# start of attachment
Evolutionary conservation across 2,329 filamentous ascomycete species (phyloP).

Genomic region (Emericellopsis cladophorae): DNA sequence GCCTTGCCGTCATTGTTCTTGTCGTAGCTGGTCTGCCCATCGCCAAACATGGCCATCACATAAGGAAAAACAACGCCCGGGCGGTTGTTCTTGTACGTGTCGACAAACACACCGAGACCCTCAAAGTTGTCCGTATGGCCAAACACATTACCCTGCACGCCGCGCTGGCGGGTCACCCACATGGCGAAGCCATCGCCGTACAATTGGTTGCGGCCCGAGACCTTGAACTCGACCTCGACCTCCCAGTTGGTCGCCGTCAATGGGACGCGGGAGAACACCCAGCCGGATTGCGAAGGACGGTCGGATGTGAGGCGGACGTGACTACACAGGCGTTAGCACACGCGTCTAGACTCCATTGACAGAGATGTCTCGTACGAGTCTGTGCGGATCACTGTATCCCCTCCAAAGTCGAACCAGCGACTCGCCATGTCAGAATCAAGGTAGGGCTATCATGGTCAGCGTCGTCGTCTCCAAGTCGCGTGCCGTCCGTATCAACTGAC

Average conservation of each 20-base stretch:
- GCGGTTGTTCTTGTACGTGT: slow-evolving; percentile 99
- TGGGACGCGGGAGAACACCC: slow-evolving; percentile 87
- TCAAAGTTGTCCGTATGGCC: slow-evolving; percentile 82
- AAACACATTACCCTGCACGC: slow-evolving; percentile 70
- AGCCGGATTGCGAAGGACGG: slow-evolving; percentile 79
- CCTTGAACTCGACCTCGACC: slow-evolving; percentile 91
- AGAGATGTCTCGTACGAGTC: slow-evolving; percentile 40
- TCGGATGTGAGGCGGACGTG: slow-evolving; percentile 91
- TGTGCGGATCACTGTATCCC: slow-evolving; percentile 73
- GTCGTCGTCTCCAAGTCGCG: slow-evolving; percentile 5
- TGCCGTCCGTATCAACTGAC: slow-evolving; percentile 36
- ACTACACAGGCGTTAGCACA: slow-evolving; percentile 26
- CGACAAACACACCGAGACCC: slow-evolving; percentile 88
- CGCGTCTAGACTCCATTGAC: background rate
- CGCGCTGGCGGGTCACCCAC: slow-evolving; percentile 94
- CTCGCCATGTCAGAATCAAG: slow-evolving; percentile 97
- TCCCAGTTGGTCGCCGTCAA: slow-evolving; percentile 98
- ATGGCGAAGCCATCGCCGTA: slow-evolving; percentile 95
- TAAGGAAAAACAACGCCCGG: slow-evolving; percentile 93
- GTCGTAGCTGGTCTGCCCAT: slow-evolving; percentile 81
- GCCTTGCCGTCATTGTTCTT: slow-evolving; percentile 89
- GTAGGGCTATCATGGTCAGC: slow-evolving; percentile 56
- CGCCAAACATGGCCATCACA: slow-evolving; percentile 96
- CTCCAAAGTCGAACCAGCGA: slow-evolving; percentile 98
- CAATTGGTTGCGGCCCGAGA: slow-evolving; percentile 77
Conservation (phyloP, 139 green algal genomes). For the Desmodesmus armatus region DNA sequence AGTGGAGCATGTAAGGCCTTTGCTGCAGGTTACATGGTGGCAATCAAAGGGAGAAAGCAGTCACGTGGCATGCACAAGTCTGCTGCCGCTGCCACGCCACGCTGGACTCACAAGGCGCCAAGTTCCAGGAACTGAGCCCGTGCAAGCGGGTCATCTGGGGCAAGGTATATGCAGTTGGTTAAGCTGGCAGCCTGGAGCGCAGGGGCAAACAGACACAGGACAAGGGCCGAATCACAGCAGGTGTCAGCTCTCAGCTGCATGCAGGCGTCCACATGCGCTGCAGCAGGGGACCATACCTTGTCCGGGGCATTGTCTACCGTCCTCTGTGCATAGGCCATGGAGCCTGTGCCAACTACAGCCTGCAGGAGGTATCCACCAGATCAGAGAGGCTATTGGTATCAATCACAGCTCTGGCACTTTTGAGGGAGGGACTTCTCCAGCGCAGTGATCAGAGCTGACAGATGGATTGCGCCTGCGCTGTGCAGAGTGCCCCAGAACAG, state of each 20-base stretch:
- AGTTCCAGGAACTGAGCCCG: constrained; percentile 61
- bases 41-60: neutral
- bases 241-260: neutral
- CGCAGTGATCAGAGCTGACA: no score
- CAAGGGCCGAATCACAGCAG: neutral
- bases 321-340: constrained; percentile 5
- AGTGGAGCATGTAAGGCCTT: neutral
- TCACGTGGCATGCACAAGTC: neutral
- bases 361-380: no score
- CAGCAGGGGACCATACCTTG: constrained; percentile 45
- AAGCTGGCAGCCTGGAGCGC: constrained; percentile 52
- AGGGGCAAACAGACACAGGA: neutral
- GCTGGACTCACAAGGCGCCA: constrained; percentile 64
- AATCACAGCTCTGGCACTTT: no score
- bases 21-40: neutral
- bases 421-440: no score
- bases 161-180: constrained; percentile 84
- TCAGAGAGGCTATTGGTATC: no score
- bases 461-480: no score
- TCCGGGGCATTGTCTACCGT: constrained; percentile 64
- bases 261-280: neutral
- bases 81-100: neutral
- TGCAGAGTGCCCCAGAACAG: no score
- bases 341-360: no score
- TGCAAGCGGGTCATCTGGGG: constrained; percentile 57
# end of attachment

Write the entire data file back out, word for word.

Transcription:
Evolutionary conservation across 2,329 filamentous ascomycete species (phyloP).

Genomic region (Emericellopsis cladophorae): DNA sequence GCCTTGCCGTCATTGTTCTTGTCGTAGCTGGTCTGCCCATCGCCAAACATGGCCATCACATAAGGAAAAACAACGCCCGGGCGGTTGTTCTTGTACGTGTCGACAAACACACCGAGACCCTCAAAGTTGTCCGTATGGCCAAACACATTACCCTGCACGCCGCGCTGGCGGGTCACCCACATGGCGAAGCCATCGCCGTACAATTGGTTGCGGCCCGAGACCTTGAACTCGACCTCGACCTCCCAGTTGGTCGCCGTCAATGGGACGCGGGAGAACACCCAGCCGGATTGCGAAGGACGGTCGGATGTGAGGCGGACGTGACTACACAGGCGTTAGCACACGCGTCTAGACTCCATTGACAGAGATGTCTCGTACGAGTCTGTGCGGATCACTGTATCCCCTCCAAAGTCGAACCAGCGACTCGCCATGTCAGAATCAAGGTAGGGCTATCATGGTCAGCGTCGTCGTCTCCAAGTCGCGTGCCGTCCGTATCAACTGAC

Average conservation of each 20-base stretch:
- GCGGTTGTTCTTGTACGTGT: slow-evolving; percentile 99
- TGGGACGCGGGAGAACACCC: slow-evolving; percentile 87
- TCAAAGTTGTCCGTATGGCC: slow-evolving; percentile 82
- AAACACATTACCCTGCACGC: slow-evolving; percentile 70
- AGCCGGATTGCGAAGGACGG: slow-evolving; percentile 79
- CCTTGAACTCGACCTCGACC: slow-evolving; percentile 91
- AGAGATGTCTCGTACGAGTC: slow-evolving; percentile 40
- TCGGATGTGAGGCGGACGTG: slow-evolving; percentile 91
- TGTGCGGATCACTGTATCCC: slow-evolving; percentile 73
- GTCGTCGTCTCCAAGTCGCG: slow-evolving; percentile 5
- TGCCGTCCGTATCAACTGAC: slow-evolving; percentile 36
- ACTACACAGGCGTTAGCACA: slow-evolving; percentile 26
- CGACAAACACACCGAGACCC: slow-evolving; percentile 88
- CGCGTCTAGACTCCATTGAC: background rate
- CGCGCTGGCGGGTCACCCAC: slow-evolving; percentile 94
- CTCGCCATGTCAGAATCAAG: slow-evolving; percentile 97
- TCCCAGTTGGTCGCCGTCAA: slow-evolving; percentile 98
- ATGGCGAAGCCATCGCCGTA: slow-evolving; percentile 95
- TAAGGAAAAACAACGCCCGG: slow-evolving; percentile 93
- GTCGTAGCTGGTCTGCCCAT: slow-evolving; percentile 81
- GCCTTGCCGTCATTGTTCTT: slow-evolving; percentile 89
- GTAGGGCTATCATGGTCAGC: slow-evolving; percentile 56
- CGCCAAACATGGCCATCACA: slow-evolving; percentile 96
- CTCCAAAGTCGAACCAGCGA: slow-evolving; percentile 98
- CAATTGGTTGCGGCCCGAGA: slow-evolving; percentile 77
Conservation (phyloP, 139 green algal genomes). For the Desmodesmus armatus region DNA sequence AGTGGAGCATGTAAGGCCTTTGCTGCAGGTTACATGGTGGCAATCAAAGGGAGAAAGCAGTCACGTGGCATGCACAAGTCTGCTGCCGCTGCCACGCCACGCTGGACTCACAAGGCGCCAAGTTCCAGGAACTGAGCCCGTGCAAGCGGGTCATCTGGGGCAAGGTATATGCAGTTGGTTAAGCTGGCAGCCTGGAGCGCAGGGGCAAACAGACACAGGACAAGGGCCGAATCACAGCAGGTGTCAGCTCTCAGCTGCATGCAGGCGTCCACATGCGCTGCAGCAGGGGACCATACCTTGTCCGGGGCATTGTCTACCGTCCTCTGTGCATAGGCCATGGAGCCTGTGCCAACTACAGCCTGCAGGAGGTATCCACCAGATCAGAGAGGCTATTGGTATCAATCACAGCTCTGGCACTTTTGAGGGAGGGACTTCTCCAGCGCAGTGATCAGAGCTGACAGATGGATTGCGCCTGCGCTGTGCAGAGTGCCCCAGAACAG, state of each 20-base stretch:
- AGTTCCAGGAACTGAGCCCG: constrained; percentile 61
- bases 41-60: neutral
- bases 241-260: neutral
- CGCAGTGATCAGAGCTGACA: no score
- CAAGGGCCGAATCACAGCAG: neutral
- bases 321-340: constrained; percentile 5
- AGTGGAGCATGTAAGGCCTT: neutral
- TCACGTGGCATGCACAAGTC: neutral
- bases 361-380: no score
- CAGCAGGGGACCATACCTTG: constrained; percentile 45
- AAGCTGGCAGCCTGGAGCGC: constrained; percentile 52
- AGGGGCAAACAGACACAGGA: neutral
- GCTGGACTCACAAGGCGCCA: constrained; percentile 64
- AATCACAGCTCTGGCACTTT: no score
- bases 21-40: neutral
- bases 421-440: no score
- bases 161-180: constrained; percentile 84
- TCAGAGAGGCTATTGGTATC: no score
- bases 461-480: no score
- TCCGGGGCATTGTCTACCGT: constrained; percentile 64
- bases 261-280: neutral
- bases 81-100: neutral
- TGCAGAGTGCCCCAGAACAG: no score
- bases 341-360: no score
- TGCAAGCGGGTCATCTGGGG: constrained; percentile 57